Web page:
Wiki pages...

Jess Mitchell jess at jessmitchell.com
Wed Sep 10 15:11:44 UTC 2008


+1

J
~~~~~~~~~~~~~~~~~~~~~~
Jess Mitchell
Boston, MA, USA
Project Manager / Fluid Project
jess at jessmitchell.com
/ w / 617.326.7753  / c / 919.599.5378
jabber: jessmitchell at gmail.com
http://www.fluidproject.org
~~~~~~~~~~~~~~~~~~~~~~




On Sep 10, 2008, at 9:57 AM, erin yu wrote:

> I think this is an excellent idea for the component design overview  
> page.
>
> The landing page, in my opinion, should be concise and have quick  
> links to design as well as integration/dev resources. In summary, I  
> would suggest having these two overview pages per component:
>
> [parent]  Component at a glance
> - serves as the  landing page
> - explains what the component is, what it looks like, what it does,  
> what its limitations are
> - has quick links to the demo, integration-related pages, and design  
> overview (and other main design pages, TBD)
>                             |
> [child]  Component design overview
> - answers the 3 design questions Daphne explained below
> - explains the problem and solution using scenarios and persona
> - has structured links to design resources
>
> Erin
>
>
> On 9-Sep-08, at 8:53 PM, Daphne Ogle wrote:
>
>> Comment below...
>>
>> -Daphne
>>
>> On Sep 9, 2008, at 2:36 PM, Allison Bloodworth wrote:
>>
>>> I like this a lot too. I think the use of "The Problem" and "The  
>>> Solution" makes things very clear (and just happens to mirror our  
>>> design pattern format! :)). I also like the concise explanation of  
>>> the solution via the scenario, though I'm not sure that would map  
>>> directly to our domain as I think we'll have multiple scenarios. I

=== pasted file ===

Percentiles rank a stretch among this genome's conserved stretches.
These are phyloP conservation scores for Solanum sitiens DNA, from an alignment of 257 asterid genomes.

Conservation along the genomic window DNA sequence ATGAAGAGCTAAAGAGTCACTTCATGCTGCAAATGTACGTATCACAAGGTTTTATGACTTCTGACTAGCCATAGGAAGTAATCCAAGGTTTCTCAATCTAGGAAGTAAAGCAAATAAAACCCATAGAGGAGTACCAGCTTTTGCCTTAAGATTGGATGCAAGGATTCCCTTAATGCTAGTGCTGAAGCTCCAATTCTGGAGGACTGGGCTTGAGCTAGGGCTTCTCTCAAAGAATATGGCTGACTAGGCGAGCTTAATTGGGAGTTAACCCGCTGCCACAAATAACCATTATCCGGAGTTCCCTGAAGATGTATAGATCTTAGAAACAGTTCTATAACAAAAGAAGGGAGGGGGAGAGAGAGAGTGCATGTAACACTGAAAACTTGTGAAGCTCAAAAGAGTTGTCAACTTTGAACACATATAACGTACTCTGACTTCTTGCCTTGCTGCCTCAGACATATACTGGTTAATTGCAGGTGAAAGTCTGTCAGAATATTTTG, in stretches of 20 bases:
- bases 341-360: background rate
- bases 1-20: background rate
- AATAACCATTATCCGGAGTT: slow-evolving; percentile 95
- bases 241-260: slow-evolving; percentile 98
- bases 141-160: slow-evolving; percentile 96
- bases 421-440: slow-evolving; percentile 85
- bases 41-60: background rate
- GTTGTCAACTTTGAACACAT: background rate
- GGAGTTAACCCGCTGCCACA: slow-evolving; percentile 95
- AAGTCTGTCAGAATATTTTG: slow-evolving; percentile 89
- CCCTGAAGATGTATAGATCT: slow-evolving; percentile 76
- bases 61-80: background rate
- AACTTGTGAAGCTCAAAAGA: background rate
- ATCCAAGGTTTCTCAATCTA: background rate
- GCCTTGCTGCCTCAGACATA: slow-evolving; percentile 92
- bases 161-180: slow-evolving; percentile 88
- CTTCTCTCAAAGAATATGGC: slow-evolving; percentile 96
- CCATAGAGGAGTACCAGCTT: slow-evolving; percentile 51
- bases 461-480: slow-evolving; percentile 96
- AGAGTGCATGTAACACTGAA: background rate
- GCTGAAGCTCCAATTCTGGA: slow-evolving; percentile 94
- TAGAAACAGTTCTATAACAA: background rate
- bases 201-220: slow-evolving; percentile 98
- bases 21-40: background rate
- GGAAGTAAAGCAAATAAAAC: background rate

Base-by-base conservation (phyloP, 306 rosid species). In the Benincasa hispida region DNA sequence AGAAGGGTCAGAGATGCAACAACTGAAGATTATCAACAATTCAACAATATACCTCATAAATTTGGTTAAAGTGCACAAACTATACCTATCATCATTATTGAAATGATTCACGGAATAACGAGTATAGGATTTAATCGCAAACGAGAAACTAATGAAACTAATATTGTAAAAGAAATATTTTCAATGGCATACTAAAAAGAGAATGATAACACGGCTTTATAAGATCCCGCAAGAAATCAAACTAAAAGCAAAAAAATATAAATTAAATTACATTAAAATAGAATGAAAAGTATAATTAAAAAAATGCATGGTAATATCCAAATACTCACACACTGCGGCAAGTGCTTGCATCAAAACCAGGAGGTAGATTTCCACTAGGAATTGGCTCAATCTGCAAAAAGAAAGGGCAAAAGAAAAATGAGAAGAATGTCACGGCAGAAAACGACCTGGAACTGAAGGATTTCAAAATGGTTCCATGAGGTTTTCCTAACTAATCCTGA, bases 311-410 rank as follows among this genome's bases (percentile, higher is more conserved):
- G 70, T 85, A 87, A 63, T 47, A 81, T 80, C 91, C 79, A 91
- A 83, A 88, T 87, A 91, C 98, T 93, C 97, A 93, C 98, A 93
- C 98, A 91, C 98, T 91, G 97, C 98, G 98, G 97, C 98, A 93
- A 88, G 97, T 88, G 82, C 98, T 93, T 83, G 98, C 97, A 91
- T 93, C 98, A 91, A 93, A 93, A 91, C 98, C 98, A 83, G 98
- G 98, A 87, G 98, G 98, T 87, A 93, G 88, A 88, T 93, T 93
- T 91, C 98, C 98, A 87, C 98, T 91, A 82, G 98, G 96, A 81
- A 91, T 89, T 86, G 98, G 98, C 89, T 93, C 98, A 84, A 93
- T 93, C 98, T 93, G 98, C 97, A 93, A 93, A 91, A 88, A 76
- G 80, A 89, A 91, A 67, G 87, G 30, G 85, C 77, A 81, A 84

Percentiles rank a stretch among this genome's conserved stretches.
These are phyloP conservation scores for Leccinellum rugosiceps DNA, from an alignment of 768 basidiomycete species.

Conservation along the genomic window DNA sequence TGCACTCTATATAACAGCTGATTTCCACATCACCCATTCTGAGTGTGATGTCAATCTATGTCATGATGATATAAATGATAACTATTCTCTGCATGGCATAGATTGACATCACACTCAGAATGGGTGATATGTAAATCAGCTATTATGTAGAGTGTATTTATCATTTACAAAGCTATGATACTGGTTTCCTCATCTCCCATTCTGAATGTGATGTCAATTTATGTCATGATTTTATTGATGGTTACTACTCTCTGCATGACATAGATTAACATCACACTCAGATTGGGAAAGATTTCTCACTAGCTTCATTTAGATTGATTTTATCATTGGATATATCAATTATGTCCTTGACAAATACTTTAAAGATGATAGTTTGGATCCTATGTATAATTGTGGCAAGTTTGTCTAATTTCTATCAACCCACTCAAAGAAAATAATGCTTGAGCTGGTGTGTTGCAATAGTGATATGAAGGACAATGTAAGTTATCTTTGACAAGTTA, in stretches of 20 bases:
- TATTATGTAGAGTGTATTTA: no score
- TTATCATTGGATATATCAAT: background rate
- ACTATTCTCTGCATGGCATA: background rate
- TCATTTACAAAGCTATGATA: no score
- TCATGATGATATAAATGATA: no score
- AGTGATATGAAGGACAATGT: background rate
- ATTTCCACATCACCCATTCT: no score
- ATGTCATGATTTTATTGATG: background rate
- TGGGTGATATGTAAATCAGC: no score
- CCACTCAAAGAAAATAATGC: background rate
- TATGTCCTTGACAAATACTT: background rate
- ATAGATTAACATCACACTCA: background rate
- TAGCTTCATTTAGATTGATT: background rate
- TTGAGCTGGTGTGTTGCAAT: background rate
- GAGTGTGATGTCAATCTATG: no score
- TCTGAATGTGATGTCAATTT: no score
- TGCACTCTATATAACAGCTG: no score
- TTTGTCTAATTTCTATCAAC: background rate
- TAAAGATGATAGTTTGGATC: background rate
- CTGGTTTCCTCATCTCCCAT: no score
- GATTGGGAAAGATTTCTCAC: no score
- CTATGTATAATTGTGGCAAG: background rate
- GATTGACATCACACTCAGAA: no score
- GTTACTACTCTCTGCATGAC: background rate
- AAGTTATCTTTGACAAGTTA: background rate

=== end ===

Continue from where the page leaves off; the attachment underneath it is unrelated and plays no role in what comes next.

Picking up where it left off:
>>> see this as sort of the "marketing"  scenario which "sells" the  
>>> solution to people coming to the page (boy, I'm sold on parking  
>>> angel!). It might make sense for us to come up with sort of an  
>>> overview scenario (maybe focusing on what we think the most urgent  
>>> use cases are) for our components for the initial page.
>> Right -- this could be our primary scenario(s) or sampling of  
>> them.  The Uploader is the first component we've identified primary  
>> scenarios for and I could definitely see showcasing a couple of  
>> them on the main page as an overview of what the component is meant  
>> to support.
>>
>> The other thing I like is they include a snippet of who the user  
>> is.  So it also nicely includes what I was trying to capture on the  
>> inline edit pages -- 3 very important questions in design:  1) Who  
>> are we designing for (persona), 2) What do they need (primary  
>> scenario), and 3) How are we meeting those needs (wireframes in the  
>> storyboard).
>>>
>>> Allison
>>>
>>> On Sep 9, 2008, at 12:55 PM, Daphne Ogle wrote:
>>>
>>>> Hi all,
>>>>
>>>> I just ran across this page on the Cooper site and really like  
>>>> the structure and content.  It's a nice clear, quick snapshot  
>>>> about what this thing is.  Could we borrow some ideas for our  
>>>> component design pages?
>>>>
>>>> http://www.cooper.com/insights/concept_projects/parking_angel.html
>>>>
>>>> It includes the problem statement, the design goals (solution)  
>>>> and the primary scenario storyboard.  Just some food for  
>>>> thought...  We could link to all the other information that's  
>>>> currently on our pages as child pages.
>>>>
>>>> Daphne Ogle
>>>> Senior Interaction Designer
>>>> University of California, Berkeley
>>>> Educational Technology Services
>>>> daphne at media.berkeley.edu
>>>> cell (510)847-0308
>>>>
>>>>
>>>>
>>>
>>> Allison Bloodworth
>>> Senior User Interaction Designer
>>> Educational Technology Services
>>> University of California, Berkeley
>>> (415) 377-8243
>>> abloodworth at berkeley.edu
>>>
>>>
>>>
>>>
>>
>> Daphne Ogle
>> Senior Interaction Designer
>> University of California, Berkeley
>> Educational Technology Services
>> daphne at media.berkeley.edu
>> cell (510)847-0308
>>
>>
>>
>

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